Radioactive sisters out of danger after weeks in isolation
TWO sisters who battled cancer just months apart are in remission after being kept isolated for weeks as they turned radioactive.
Dee Paul, aged 27, and her younger sister Kiran Sangha, 24, were both diagnosed with thyroid cancer after finding lumps on their necks.
Both were given radioactive iodine treatment and were kept in isolation for weeks.
And young mum Dee had to be kept apart from her one- year- old daughter in a period which she describes as the ‘ longest days of my life’.
Dee, from Castle Bromwich, first discovered a lump on her neck when she was pregnant with daughter Dhiya.
When the swelling hadn’t gone down after her baby was born, she went to see her GP.
Part of Dee’s thyroid was removed as a precaution at Heartlands Hospital, but tests showed the tissue was cancerous.
More surgery followed and, more than a year since she first noticed the lump, Dee began treatment with radioactive iodine – a process that meant little Dhiya and husband Jatinder could not go near her.
“Basically, I was radioactive so Dhiya had to go and stay with my mum,” explains Dee.
“It was really distressing – I just cried all the way to the hospital.
“For the first two days I was in total isolation.
“The nurses just pushed a plate of food through the door because I couldn’t have any human contact.
“They were the longest days of my life.”
Dee began feeling better and was looking forward to her brother’s wedding when Kiran, then aged 22, began to feel unwell.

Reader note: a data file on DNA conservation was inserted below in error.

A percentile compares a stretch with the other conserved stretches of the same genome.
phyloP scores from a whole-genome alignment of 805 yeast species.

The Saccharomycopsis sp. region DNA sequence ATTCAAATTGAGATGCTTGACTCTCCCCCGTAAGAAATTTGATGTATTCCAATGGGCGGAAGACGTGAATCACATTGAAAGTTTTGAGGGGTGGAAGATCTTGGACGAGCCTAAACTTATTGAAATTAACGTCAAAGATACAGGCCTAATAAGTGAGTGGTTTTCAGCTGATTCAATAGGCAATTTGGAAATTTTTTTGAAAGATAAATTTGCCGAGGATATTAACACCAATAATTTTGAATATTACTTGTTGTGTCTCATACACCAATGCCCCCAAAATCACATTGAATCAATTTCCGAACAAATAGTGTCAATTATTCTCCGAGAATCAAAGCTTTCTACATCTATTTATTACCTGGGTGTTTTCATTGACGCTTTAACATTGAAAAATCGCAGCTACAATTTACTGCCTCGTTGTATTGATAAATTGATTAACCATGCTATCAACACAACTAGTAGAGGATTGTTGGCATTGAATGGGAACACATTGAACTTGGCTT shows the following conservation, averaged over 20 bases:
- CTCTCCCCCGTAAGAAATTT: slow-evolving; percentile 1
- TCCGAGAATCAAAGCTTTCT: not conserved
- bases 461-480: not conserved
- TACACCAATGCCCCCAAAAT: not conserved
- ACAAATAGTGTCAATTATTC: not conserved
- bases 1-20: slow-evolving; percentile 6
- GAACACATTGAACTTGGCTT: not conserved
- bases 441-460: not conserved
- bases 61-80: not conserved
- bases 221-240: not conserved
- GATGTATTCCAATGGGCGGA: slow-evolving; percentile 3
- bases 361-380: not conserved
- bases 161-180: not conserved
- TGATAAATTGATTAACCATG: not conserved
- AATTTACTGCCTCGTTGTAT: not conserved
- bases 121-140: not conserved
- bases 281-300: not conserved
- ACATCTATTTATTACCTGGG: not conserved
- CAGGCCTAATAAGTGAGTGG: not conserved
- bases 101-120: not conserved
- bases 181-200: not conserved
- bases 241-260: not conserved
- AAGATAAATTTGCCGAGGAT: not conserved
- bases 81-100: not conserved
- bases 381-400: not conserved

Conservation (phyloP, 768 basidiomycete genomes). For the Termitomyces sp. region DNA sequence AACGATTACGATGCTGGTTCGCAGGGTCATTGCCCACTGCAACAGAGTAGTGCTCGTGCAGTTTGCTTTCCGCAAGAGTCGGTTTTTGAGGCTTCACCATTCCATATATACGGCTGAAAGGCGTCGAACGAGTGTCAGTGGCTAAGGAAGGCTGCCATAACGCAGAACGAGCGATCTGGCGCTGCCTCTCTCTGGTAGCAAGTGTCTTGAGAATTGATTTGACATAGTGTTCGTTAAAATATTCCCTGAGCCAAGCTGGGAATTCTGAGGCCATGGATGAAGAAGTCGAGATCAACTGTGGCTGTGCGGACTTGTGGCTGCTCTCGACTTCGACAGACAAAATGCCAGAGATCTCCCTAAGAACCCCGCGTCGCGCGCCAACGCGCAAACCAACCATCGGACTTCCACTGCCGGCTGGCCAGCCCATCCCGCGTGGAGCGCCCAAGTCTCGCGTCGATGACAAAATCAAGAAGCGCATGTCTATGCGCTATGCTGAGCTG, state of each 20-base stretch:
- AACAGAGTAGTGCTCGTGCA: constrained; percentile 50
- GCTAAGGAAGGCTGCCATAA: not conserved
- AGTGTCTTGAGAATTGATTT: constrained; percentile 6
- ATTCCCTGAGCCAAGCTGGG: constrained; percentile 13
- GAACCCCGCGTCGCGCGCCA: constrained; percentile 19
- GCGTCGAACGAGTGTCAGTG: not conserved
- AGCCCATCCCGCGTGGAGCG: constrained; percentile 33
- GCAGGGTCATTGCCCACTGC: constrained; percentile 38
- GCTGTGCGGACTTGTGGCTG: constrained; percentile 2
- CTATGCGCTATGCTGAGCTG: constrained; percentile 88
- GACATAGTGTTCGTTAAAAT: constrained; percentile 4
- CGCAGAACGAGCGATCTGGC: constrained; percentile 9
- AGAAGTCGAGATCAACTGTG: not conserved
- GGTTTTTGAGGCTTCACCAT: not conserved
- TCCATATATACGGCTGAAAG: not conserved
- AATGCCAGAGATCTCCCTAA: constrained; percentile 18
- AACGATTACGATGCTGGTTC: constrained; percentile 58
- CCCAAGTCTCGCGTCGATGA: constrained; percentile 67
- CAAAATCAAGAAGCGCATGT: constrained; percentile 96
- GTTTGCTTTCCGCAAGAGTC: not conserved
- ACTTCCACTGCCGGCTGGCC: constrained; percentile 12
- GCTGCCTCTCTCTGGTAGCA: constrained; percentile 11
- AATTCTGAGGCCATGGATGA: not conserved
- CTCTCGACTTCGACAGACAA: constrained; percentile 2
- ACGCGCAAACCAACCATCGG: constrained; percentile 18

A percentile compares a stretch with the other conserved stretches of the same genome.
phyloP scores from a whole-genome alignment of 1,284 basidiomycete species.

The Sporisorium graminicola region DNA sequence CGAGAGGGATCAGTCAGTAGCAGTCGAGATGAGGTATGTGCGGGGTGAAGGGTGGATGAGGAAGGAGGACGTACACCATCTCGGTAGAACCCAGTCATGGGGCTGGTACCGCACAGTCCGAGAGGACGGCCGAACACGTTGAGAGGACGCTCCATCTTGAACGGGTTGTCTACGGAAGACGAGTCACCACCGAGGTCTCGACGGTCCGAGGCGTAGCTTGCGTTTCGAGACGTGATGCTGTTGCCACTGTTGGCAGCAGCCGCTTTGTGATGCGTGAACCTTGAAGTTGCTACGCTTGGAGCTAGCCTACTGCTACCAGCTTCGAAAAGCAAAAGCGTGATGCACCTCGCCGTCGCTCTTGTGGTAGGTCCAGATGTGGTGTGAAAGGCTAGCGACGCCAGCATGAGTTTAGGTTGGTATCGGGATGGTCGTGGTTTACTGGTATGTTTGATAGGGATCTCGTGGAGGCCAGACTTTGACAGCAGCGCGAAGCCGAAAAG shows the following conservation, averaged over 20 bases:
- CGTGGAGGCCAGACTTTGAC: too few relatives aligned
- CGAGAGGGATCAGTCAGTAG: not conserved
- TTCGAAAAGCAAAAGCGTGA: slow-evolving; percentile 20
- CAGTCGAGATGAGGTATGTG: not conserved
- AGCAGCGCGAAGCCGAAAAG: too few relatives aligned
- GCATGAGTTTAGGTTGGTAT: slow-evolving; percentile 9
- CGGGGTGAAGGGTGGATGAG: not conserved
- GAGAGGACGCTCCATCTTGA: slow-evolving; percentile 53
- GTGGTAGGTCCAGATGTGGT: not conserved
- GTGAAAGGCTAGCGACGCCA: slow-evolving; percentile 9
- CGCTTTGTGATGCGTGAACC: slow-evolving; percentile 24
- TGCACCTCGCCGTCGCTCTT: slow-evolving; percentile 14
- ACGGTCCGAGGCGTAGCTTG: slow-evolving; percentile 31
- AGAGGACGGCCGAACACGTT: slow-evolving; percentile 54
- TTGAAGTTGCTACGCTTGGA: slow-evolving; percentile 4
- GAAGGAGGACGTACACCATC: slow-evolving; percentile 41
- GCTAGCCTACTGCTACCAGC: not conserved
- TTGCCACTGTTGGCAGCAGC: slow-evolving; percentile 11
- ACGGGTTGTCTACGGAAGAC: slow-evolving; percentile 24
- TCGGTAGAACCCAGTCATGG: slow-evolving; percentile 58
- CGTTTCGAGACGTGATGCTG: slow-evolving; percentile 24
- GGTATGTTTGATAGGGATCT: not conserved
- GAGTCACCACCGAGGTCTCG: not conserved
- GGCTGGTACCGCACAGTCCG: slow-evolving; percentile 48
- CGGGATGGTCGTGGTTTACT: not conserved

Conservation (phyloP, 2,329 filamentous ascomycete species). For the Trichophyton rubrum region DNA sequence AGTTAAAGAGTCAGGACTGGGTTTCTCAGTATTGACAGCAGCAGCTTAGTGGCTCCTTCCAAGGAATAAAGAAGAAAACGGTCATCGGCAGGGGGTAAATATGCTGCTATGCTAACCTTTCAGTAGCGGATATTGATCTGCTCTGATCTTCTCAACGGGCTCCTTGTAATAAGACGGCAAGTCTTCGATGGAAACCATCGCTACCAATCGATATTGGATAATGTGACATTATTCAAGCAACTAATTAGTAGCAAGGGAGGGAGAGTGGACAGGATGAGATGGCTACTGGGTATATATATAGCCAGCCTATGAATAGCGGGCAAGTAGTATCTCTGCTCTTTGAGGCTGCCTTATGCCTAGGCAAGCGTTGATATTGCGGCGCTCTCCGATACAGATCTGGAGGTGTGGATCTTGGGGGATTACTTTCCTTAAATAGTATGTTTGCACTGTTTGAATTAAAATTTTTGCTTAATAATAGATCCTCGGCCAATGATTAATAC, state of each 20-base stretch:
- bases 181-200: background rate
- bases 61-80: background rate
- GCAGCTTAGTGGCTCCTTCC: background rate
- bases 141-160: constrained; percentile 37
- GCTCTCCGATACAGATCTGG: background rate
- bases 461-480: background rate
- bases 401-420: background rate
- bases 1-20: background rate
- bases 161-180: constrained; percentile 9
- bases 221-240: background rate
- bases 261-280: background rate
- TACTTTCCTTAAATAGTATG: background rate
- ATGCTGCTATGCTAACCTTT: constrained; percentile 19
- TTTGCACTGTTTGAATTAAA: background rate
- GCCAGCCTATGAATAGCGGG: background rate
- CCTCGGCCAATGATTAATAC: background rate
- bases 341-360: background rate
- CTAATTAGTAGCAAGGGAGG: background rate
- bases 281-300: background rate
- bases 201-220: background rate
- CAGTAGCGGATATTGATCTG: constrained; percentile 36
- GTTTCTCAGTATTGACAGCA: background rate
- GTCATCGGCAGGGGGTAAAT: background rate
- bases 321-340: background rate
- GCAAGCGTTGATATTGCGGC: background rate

Kiran had also developed a lump in her neck and felt so ill at the wedding that she went to the GP immediately afterwards.
She was sent straight to hospital where she had a biopsy.
“The doctor didn’t tell me I had cancer, he just said, ‘ You’ve got the same as your sister’,’” said Kiran.
“My head was spinning. They offered me tissues but I couldn’t cry, I just kept thinking ‘ How am I going to tell my mum and dad?
“How can this be happening again?’”
Kiran, who lives in Penkridge with her parents, said the second diagnosis hit the whole family extremely hard.
Both cancers were different types, so medics explained that the fact they were both diagnosed was not genetic but just a cruel coincidence.
Dee added: “I tried to make light of it – Kiran always wanted to be like me and here she was copying me again!
“But it was a huge shock to us all, particularly our parents.”
Kiran underwent the iodine isolation treatment, as well as surgery to remove her whole thyroid and some of her lymph nodes, at New Cross Hospital, Wolverhampton.
Luckily, both sisters were diagnosed early enough for their cancer to be treated effectively and scans show Dee and Kiran are now in remission.
Kiran added: “My big sister really helped me through my treatment because she knew exactly what I was going through.
“We consider ourselves really lucky to have survived and we are so glad to kiss cancer goodbye.”
Now the sisters are backing Stand Up To Cancer, an annual fundraising campaign from Cancer Research UK and Channel 4.
Since it was launched in the UK in 2012, Stand Up To Cancer has raised more than £ 38 million to fund over 40 clinical trials and research projects.
Kiran said: “Research saves lives and we want everyone to know it.
“That’s why we’re giving our heartfelt support to Stand Up To Cancer,” she added.
“It raises money to speed up more effective treatments for people, like us, who really need it.”
For more information or to request a fundraising pack visit www. standuptocancer. org. uk
Sisters Kiran Sangha and Dee Paul are now in remission. Left, Dee in hospital